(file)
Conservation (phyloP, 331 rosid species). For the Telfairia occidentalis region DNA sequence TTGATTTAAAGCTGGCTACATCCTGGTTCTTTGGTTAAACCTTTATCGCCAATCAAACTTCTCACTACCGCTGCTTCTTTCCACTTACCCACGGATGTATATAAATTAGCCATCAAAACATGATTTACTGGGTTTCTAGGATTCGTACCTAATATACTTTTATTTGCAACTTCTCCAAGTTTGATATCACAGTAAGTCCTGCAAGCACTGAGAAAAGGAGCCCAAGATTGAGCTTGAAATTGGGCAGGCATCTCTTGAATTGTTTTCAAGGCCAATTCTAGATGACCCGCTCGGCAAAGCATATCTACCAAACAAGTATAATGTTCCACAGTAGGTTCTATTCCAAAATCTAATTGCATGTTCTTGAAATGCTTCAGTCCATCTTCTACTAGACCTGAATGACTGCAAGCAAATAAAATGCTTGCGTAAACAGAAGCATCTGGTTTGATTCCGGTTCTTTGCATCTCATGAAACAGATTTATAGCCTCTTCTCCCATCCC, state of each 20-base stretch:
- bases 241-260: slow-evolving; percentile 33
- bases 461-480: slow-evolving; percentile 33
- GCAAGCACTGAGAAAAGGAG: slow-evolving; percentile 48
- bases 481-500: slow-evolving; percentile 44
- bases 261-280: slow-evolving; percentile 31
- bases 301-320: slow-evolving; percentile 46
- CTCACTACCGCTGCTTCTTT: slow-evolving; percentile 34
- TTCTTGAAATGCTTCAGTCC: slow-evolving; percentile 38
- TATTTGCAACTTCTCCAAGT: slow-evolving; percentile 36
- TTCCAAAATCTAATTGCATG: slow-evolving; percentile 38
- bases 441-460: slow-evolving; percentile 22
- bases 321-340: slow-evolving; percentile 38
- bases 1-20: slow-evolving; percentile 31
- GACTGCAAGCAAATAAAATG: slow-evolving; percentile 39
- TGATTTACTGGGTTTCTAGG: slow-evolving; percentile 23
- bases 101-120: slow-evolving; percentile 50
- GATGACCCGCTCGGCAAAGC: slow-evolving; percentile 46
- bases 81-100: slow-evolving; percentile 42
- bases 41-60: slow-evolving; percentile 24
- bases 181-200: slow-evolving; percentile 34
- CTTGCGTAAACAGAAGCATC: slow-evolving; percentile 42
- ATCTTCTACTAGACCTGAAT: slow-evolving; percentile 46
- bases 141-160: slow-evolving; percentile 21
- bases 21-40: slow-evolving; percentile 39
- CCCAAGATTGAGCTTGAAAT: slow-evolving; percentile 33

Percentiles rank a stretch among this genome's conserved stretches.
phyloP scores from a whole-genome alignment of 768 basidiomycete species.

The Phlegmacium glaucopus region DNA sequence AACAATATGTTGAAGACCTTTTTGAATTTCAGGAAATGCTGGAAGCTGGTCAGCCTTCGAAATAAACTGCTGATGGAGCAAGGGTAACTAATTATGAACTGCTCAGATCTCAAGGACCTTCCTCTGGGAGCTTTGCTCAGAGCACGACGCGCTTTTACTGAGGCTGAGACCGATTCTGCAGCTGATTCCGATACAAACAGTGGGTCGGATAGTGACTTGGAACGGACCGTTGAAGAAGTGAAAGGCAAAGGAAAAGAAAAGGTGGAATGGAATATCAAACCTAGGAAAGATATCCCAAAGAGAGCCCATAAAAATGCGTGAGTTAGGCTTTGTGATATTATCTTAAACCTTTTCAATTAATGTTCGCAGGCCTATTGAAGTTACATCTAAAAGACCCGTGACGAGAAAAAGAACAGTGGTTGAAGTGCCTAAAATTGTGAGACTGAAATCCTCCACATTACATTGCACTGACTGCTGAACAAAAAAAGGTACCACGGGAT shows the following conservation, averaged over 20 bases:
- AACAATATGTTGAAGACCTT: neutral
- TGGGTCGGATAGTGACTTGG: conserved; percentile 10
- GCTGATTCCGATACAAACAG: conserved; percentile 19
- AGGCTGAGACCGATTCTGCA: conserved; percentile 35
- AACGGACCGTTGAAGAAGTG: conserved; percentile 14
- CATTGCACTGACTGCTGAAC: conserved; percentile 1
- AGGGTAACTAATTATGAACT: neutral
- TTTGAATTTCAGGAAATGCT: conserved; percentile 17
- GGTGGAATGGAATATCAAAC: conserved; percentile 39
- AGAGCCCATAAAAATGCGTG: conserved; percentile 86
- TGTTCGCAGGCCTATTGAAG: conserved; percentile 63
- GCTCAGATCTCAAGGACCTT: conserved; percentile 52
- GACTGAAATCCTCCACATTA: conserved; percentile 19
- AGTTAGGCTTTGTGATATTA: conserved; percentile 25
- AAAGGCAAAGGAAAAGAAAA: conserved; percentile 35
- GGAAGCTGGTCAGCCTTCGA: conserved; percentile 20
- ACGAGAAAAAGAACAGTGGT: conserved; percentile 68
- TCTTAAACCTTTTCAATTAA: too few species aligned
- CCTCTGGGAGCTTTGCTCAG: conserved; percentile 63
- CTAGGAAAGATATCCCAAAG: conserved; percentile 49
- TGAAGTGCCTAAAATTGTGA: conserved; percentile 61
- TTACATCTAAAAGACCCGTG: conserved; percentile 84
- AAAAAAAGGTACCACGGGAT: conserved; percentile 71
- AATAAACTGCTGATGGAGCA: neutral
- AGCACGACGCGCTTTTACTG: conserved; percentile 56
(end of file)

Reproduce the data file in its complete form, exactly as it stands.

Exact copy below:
Conservation (phyloP, 331 rosid species). For the Telfairia occidentalis region DNA sequence TTGATTTAAAGCTGGCTACATCCTGGTTCTTTGGTTAAACCTTTATCGCCAATCAAACTTCTCACTACCGCTGCTTCTTTCCACTTACCCACGGATGTATATAAATTAGCCATCAAAACATGATTTACTGGGTTTCTAGGATTCGTACCTAATATACTTTTATTTGCAACTTCTCCAAGTTTGATATCACAGTAAGTCCTGCAAGCACTGAGAAAAGGAGCCCAAGATTGAGCTTGAAATTGGGCAGGCATCTCTTGAATTGTTTTCAAGGCCAATTCTAGATGACCCGCTCGGCAAAGCATATCTACCAAACAAGTATAATGTTCCACAGTAGGTTCTATTCCAAAATCTAATTGCATGTTCTTGAAATGCTTCAGTCCATCTTCTACTAGACCTGAATGACTGCAAGCAAATAAAATGCTTGCGTAAACAGAAGCATCTGGTTTGATTCCGGTTCTTTGCATCTCATGAAACAGATTTATAGCCTCTTCTCCCATCCC, state of each 20-base stretch:
- bases 241-260: slow-evolving; percentile 33
- bases 461-480: slow-evolving; percentile 33
- GCAAGCACTGAGAAAAGGAG: slow-evolving; percentile 48
- bases 481-500: slow-evolving; percentile 44
- bases 261-280: slow-evolving; percentile 31
- bases 301-320: slow-evolving; percentile 46
- CTCACTACCGCTGCTTCTTT: slow-evolving; percentile 34
- TTCTTGAAATGCTTCAGTCC: slow-evolving; percentile 38
- TATTTGCAACTTCTCCAAGT: slow-evolving; percentile 36
- TTCCAAAATCTAATTGCATG: slow-evolving; percentile 38
- bases 441-460: slow-evolving; percentile 22
- bases 321-340: slow-evolving; percentile 38
- bases 1-20: slow-evolving; percentile 31
- GACTGCAAGCAAATAAAATG: slow-evolving; percentile 39
- TGATTTACTGGGTTTCTAGG: slow-evolving; percentile 23
- bases 101-120: slow-evolving; percentile 50
- GATGACCCGCTCGGCAAAGC: slow-evolving; percentile 46
- bases 81-100: slow-evolving; percentile 42
- bases 41-60: slow-evolving; percentile 24
- bases 181-200: slow-evolving; percentile 34
- CTTGCGTAAACAGAAGCATC: slow-evolving; percentile 42
- ATCTTCTACTAGACCTGAAT: slow-evolving; percentile 46
- bases 141-160: slow-evolving; percentile 21
- bases 21-40: slow-evolving; percentile 39
- CCCAAGATTGAGCTTGAAAT: slow-evolving; percentile 33

Percentiles rank a stretch among this genome's conserved stretches.
phyloP scores from a whole-genome alignment of 768 basidiomycete species.

The Phlegmacium glaucopus region DNA sequence AACAATATGTTGAAGACCTTTTTGAATTTCAGGAAATGCTGGAAGCTGGTCAGCCTTCGAAATAAACTGCTGATGGAGCAAGGGTAACTAATTATGAACTGCTCAGATCTCAAGGACCTTCCTCTGGGAGCTTTGCTCAGAGCACGACGCGCTTTTACTGAGGCTGAGACCGATTCTGCAGCTGATTCCGATACAAACAGTGGGTCGGATAGTGACTTGGAACGGACCGTTGAAGAAGTGAAAGGCAAAGGAAAAGAAAAGGTGGAATGGAATATCAAACCTAGGAAAGATATCCCAAAGAGAGCCCATAAAAATGCGTGAGTTAGGCTTTGTGATATTATCTTAAACCTTTTCAATTAATGTTCGCAGGCCTATTGAAGTTACATCTAAAAGACCCGTGACGAGAAAAAGAACAGTGGTTGAAGTGCCTAAAATTGTGAGACTGAAATCCTCCACATTACATTGCACTGACTGCTGAACAAAAAAAGGTACCACGGGAT shows the following conservation, averaged over 20 bases:
- AACAATATGTTGAAGACCTT: neutral
- TGGGTCGGATAGTGACTTGG: conserved; percentile 10
- GCTGATTCCGATACAAACAG: conserved; percentile 19
- AGGCTGAGACCGATTCTGCA: conserved; percentile 35
- AACGGACCGTTGAAGAAGTG: conserved; percentile 14
- CATTGCACTGACTGCTGAAC: conserved; percentile 1
- AGGGTAACTAATTATGAACT: neutral
- TTTGAATTTCAGGAAATGCT: conserved; percentile 17
- GGTGGAATGGAATATCAAAC: conserved; percentile 39
- AGAGCCCATAAAAATGCGTG: conserved; percentile 86
- TGTTCGCAGGCCTATTGAAG: conserved; percentile 63
- GCTCAGATCTCAAGGACCTT: conserved; percentile 52
- GACTGAAATCCTCCACATTA: conserved; percentile 19
- AGTTAGGCTTTGTGATATTA: conserved; percentile 25
- AAAGGCAAAGGAAAAGAAAA: conserved; percentile 35
- GGAAGCTGGTCAGCCTTCGA: conserved; percentile 20
- ACGAGAAAAAGAACAGTGGT: conserved; percentile 68
- TCTTAAACCTTTTCAATTAA: too few species aligned
- CCTCTGGGAGCTTTGCTCAG: conserved; percentile 63
- CTAGGAAAGATATCCCAAAG: conserved; percentile 49
- TGAAGTGCCTAAAATTGTGA: conserved; percentile 61
- TTACATCTAAAAGACCCGTG: conserved; percentile 84
- AAAAAAAGGTACCACGGGAT: conserved; percentile 71
- AATAAACTGCTGATGGAGCA: neutral
- AGCACGACGCGCTTTTACTG: conserved; percentile 56